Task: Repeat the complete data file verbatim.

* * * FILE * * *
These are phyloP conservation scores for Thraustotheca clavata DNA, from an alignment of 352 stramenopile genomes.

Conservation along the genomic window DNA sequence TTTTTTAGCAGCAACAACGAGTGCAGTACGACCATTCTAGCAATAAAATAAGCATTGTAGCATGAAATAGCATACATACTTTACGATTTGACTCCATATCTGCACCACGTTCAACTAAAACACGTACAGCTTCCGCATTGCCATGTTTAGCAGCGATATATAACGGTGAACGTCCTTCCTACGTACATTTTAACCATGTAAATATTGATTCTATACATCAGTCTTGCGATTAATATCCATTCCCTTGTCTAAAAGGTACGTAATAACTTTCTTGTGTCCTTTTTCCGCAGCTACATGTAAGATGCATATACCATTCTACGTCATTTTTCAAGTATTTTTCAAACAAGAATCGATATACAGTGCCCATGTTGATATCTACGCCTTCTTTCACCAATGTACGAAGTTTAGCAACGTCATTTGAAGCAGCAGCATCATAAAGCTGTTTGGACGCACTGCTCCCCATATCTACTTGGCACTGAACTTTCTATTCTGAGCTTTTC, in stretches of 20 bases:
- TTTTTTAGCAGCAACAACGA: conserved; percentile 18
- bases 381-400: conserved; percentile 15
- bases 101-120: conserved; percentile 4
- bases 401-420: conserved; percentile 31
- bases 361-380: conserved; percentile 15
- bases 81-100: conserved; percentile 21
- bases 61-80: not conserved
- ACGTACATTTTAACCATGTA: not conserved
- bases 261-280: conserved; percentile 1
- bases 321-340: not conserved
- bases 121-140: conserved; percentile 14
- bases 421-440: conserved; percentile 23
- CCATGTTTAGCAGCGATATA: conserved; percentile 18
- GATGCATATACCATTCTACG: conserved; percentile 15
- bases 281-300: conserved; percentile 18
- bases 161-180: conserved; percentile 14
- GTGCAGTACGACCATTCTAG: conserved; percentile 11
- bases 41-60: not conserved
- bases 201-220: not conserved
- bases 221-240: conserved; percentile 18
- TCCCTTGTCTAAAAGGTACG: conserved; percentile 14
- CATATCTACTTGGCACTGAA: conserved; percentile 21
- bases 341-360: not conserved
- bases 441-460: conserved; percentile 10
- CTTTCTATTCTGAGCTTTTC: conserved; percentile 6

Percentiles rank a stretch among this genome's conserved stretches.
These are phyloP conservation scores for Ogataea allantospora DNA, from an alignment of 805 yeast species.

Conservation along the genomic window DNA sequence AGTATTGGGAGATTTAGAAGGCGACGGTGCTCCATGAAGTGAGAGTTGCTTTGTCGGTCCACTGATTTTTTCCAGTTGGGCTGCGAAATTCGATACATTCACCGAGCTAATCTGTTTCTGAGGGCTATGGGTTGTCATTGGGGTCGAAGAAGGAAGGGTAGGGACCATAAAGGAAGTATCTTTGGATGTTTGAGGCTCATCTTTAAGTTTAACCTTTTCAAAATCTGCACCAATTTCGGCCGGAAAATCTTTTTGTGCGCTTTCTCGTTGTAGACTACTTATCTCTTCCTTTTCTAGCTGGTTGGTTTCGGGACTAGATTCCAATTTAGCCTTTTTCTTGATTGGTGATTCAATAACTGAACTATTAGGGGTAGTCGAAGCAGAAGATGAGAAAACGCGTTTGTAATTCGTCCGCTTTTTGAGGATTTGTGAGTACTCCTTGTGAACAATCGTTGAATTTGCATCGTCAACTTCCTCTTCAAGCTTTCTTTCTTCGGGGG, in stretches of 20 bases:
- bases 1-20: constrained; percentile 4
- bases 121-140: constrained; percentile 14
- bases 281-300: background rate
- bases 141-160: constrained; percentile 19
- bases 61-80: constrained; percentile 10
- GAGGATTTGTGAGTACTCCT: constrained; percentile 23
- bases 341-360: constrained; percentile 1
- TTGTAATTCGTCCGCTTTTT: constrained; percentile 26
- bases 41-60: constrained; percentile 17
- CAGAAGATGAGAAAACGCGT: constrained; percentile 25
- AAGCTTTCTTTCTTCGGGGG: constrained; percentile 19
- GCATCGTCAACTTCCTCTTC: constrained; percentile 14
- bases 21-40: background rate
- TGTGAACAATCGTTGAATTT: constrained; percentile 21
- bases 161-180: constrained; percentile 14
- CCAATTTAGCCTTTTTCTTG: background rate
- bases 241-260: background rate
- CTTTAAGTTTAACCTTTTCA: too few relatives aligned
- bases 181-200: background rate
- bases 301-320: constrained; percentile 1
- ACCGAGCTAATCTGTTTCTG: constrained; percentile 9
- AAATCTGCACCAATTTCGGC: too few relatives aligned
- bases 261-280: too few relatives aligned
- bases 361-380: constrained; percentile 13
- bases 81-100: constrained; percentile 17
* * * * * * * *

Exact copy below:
These are phyloP conservation scores for Thraustotheca clavata DNA, from an alignment of 352 stramenopile genomes.

Conservation along the genomic window DNA sequence TTTTTTAGCAGCAACAACGAGTGCAGTACGACCATTCTAGCAATAAAATAAGCATTGTAGCATGAAATAGCATACATACTTTACGATTTGACTCCATATCTGCACCACGTTCAACTAAAACACGTACAGCTTCCGCATTGCCATGTTTAGCAGCGATATATAACGGTGAACGTCCTTCCTACGTACATTTTAACCATGTAAATATTGATTCTATACATCAGTCTTGCGATTAATATCCATTCCCTTGTCTAAAAGGTACGTAATAACTTTCTTGTGTCCTTTTTCCGCAGCTACATGTAAGATGCATATACCATTCTACGTCATTTTTCAAGTATTTTTCAAACAAGAATCGATATACAGTGCCCATGTTGATATCTACGCCTTCTTTCACCAATGTACGAAGTTTAGCAACGTCATTTGAAGCAGCAGCATCATAAAGCTGTTTGGACGCACTGCTCCCCATATCTACTTGGCACTGAACTTTCTATTCTGAGCTTTTC, in stretches of 20 bases:
- TTTTTTAGCAGCAACAACGA: conserved; percentile 18
- bases 381-400: conserved; percentile 15
- bases 101-120: conserved; percentile 4
- bases 401-420: conserved; percentile 31
- bases 361-380: conserved; percentile 15
- bases 81-100: conserved; percentile 21
- bases 61-80: not conserved
- ACGTACATTTTAACCATGTA: not conserved
- bases 261-280: conserved; percentile 1
- bases 321-340: not conserved
- bases 121-140: conserved; percentile 14
- bases 421-440: conserved; percentile 23
- CCATGTTTAGCAGCGATATA: conserved; percentile 18
- GATGCATATACCATTCTACG: conserved; percentile 15
- bases 281-300: conserved; percentile 18
- bases 161-180: conserved; percentile 14
- GTGCAGTACGACCATTCTAG: conserved; percentile 11
- bases 41-60: not conserved
- bases 201-220: not conserved
- bases 221-240: conserved; percentile 18
- TCCCTTGTCTAAAAGGTACG: conserved; percentile 14
- CATATCTACTTGGCACTGAA: conserved; percentile 21
- bases 341-360: not conserved
- bases 441-460: conserved; percentile 10
- CTTTCTATTCTGAGCTTTTC: conserved; percentile 6

Percentiles rank a stretch among this genome's conserved stretches.
These are phyloP conservation scores for Ogataea allantospora DNA, from an alignment of 805 yeast species.

Conservation along the genomic window DNA sequence AGTATTGGGAGATTTAGAAGGCGACGGTGCTCCATGAAGTGAGAGTTGCTTTGTCGGTCCACTGATTTTTTCCAGTTGGGCTGCGAAATTCGATACATTCACCGAGCTAATCTGTTTCTGAGGGCTATGGGTTGTCATTGGGGTCGAAGAAGGAAGGGTAGGGACCATAAAGGAAGTATCTTTGGATGTTTGAGGCTCATCTTTAAGTTTAACCTTTTCAAAATCTGCACCAATTTCGGCCGGAAAATCTTTTTGTGCGCTTTCTCGTTGTAGACTACTTATCTCTTCCTTTTCTAGCTGGTTGGTTTCGGGACTAGATTCCAATTTAGCCTTTTTCTTGATTGGTGATTCAATAACTGAACTATTAGGGGTAGTCGAAGCAGAAGATGAGAAAACGCGTTTGTAATTCGTCCGCTTTTTGAGGATTTGTGAGTACTCCTTGTGAACAATCGTTGAATTTGCATCGTCAACTTCCTCTTCAAGCTTTCTTTCTTCGGGGG, in stretches of 20 bases:
- bases 1-20: constrained; percentile 4
- bases 121-140: constrained; percentile 14
- bases 281-300: background rate
- bases 141-160: constrained; percentile 19
- bases 61-80: constrained; percentile 10
- GAGGATTTGTGAGTACTCCT: constrained; percentile 23
- bases 341-360: constrained; percentile 1
- TTGTAATTCGTCCGCTTTTT: constrained; percentile 26
- bases 41-60: constrained; percentile 17
- CAGAAGATGAGAAAACGCGT: constrained; percentile 25
- AAGCTTTCTTTCTTCGGGGG: constrained; percentile 19
- GCATCGTCAACTTCCTCTTC: constrained; percentile 14
- bases 21-40: background rate
- TGTGAACAATCGTTGAATTT: constrained; percentile 21
- bases 161-180: constrained; percentile 14
- CCAATTTAGCCTTTTTCTTG: background rate
- bases 241-260: background rate
- CTTTAAGTTTAACCTTTTCA: too few relatives aligned
- bases 181-200: background rate
- bases 301-320: constrained; percentile 1
- ACCGAGCTAATCTGTTTCTG: constrained; percentile 9
- AAATCTGCACCAATTTCGGC: too few relatives aligned
- bases 261-280: too few relatives aligned
- bases 361-380: constrained; percentile 13
- bases 81-100: constrained; percentile 17